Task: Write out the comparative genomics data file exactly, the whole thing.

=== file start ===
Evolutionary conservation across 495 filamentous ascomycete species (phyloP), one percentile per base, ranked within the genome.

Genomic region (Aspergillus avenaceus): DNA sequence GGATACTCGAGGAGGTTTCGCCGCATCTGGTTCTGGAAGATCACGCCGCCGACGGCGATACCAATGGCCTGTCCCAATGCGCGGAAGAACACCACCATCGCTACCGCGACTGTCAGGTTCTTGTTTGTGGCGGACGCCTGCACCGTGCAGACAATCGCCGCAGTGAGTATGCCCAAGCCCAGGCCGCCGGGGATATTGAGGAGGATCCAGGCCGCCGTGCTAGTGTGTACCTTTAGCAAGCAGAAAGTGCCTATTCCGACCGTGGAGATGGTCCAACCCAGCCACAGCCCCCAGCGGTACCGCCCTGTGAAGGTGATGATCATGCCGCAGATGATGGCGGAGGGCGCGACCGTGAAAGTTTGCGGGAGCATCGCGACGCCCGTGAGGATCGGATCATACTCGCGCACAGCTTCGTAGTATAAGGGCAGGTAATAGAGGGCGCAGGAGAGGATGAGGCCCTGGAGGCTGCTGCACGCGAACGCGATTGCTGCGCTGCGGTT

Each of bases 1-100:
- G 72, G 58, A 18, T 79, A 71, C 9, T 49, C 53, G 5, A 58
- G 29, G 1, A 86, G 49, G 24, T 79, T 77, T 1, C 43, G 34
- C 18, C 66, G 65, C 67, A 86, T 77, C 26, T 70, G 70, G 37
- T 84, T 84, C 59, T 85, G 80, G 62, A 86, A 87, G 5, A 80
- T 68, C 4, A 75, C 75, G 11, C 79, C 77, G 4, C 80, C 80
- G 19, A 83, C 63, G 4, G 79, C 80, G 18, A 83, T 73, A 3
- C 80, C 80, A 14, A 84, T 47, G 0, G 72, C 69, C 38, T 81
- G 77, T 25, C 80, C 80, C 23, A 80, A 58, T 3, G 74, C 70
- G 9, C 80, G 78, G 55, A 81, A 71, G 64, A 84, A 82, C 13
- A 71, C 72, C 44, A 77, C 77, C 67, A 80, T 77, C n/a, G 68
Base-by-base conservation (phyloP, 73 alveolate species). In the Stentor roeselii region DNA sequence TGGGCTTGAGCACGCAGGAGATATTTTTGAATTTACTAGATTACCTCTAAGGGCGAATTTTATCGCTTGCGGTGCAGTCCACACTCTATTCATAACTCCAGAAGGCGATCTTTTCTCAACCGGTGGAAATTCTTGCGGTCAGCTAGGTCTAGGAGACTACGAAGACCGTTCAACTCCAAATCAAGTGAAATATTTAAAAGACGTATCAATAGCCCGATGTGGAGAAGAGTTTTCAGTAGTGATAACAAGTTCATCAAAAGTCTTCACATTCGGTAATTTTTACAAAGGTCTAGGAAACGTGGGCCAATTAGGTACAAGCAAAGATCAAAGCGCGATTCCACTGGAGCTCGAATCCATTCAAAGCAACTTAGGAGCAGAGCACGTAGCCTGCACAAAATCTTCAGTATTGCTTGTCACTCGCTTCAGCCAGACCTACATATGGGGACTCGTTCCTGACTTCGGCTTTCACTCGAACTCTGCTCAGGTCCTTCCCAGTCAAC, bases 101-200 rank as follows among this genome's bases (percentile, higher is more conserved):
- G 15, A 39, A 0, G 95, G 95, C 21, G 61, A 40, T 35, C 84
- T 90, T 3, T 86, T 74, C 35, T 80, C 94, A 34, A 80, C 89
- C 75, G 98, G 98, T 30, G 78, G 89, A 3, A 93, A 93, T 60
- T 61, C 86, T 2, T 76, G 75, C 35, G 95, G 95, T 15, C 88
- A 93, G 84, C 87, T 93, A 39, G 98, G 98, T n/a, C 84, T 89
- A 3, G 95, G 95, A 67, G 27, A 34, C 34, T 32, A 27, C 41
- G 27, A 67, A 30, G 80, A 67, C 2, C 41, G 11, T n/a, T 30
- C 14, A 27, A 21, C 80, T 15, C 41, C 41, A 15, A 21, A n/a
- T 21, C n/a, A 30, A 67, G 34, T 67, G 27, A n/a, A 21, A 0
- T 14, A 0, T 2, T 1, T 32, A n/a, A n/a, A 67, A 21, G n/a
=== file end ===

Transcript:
Evolutionary conservation across 495 filamentous ascomycete species (phyloP), one percentile per base, ranked within the genome.

Genomic region (Aspergillus avenaceus): DNA sequence GGATACTCGAGGAGGTTTCGCCGCATCTGGTTCTGGAAGATCACGCCGCCGACGGCGATACCAATGGCCTGTCCCAATGCGCGGAAGAACACCACCATCGCTACCGCGACTGTCAGGTTCTTGTTTGTGGCGGACGCCTGCACCGTGCAGACAATCGCCGCAGTGAGTATGCCCAAGCCCAGGCCGCCGGGGATATTGAGGAGGATCCAGGCCGCCGTGCTAGTGTGTACCTTTAGCAAGCAGAAAGTGCCTATTCCGACCGTGGAGATGGTCCAACCCAGCCACAGCCCCCAGCGGTACCGCCCTGTGAAGGTGATGATCATGCCGCAGATGATGGCGGAGGGCGCGACCGTGAAAGTTTGCGGGAGCATCGCGACGCCCGTGAGGATCGGATCATACTCGCGCACAGCTTCGTAGTATAAGGGCAGGTAATAGAGGGCGCAGGAGAGGATGAGGCCCTGGAGGCTGCTGCACGCGAACGCGATTGCTGCGCTGCGGTT

Each of bases 1-100:
- G 72, G 58, A 18, T 79, A 71, C 9, T 49, C 53, G 5, A 58
- G 29, G 1, A 86, G 49, G 24, T 79, T 77, T 1, C 43, G 34
- C 18, C 66, G 65, C 67, A 86, T 77, C 26, T 70, G 70, G 37
- T 84, T 84, C 59, T 85, G 80, G 62, A 86, A 87, G 5, A 80
- T 68, C 4, A 75, C 75, G 11, C 79, C 77, G 4, C 80, C 80
- G 19, A 83, C 63, G 4, G 79, C 80, G 18, A 83, T 73, A 3
- C 80, C 80, A 14, A 84, T 47, G 0, G 72, C 69, C 38, T 81
- G 77, T 25, C 80, C 80, C 23, A 80, A 58, T 3, G 74, C 70
- G 9, C 80, G 78, G 55, A 81, A 71, G 64, A 84, A 82, C 13
- A 71, C 72, C 44, A 77, C 77, C 67, A 80, T 77, C n/a, G 68
Base-by-base conservation (phyloP, 73 alveolate species). In the Stentor roeselii region DNA sequence TGGGCTTGAGCACGCAGGAGATATTTTTGAATTTACTAGATTACCTCTAAGGGCGAATTTTATCGCTTGCGGTGCAGTCCACACTCTATTCATAACTCCAGAAGGCGATCTTTTCTCAACCGGTGGAAATTCTTGCGGTCAGCTAGGTCTAGGAGACTACGAAGACCGTTCAACTCCAAATCAAGTGAAATATTTAAAAGACGTATCAATAGCCCGATGTGGAGAAGAGTTTTCAGTAGTGATAACAAGTTCATCAAAAGTCTTCACATTCGGTAATTTTTACAAAGGTCTAGGAAACGTGGGCCAATTAGGTACAAGCAAAGATCAAAGCGCGATTCCACTGGAGCTCGAATCCATTCAAAGCAACTTAGGAGCAGAGCACGTAGCCTGCACAAAATCTTCAGTATTGCTTGTCACTCGCTTCAGCCAGACCTACATATGGGGACTCGTTCCTGACTTCGGCTTTCACTCGAACTCTGCTCAGGTCCTTCCCAGTCAAC, bases 101-200 rank as follows among this genome's bases (percentile, higher is more conserved):
- G 15, A 39, A 0, G 95, G 95, C 21, G 61, A 40, T 35, C 84
- T 90, T 3, T 86, T 74, C 35, T 80, C 94, A 34, A 80, C 89
- C 75, G 98, G 98, T 30, G 78, G 89, A 3, A 93, A 93, T 60
- T 61, C 86, T 2, T 76, G 75, C 35, G 95, G 95, T 15, C 88
- A 93, G 84, C 87, T 93, A 39, G 98, G 98, T n/a, C 84, T 89
- A 3, G 95, G 95, A 67, G 27, A 34, C 34, T 32, A 27, C 41
- G 27, A 67, A 30, G 80, A 67, C 2, C 41, G 11, T n/a, T 30
- C 14, A 27, A 21, C 80, T 15, C 41, C 41, A 15, A 21, A n/a
- T 21, C n/a, A 30, A 67, G 34, T 67, G 27, A n/a, A 21, A 0
- T 14, A 0, T 2, T 1, T 32, A n/a, A n/a, A 67, A 21, G n/a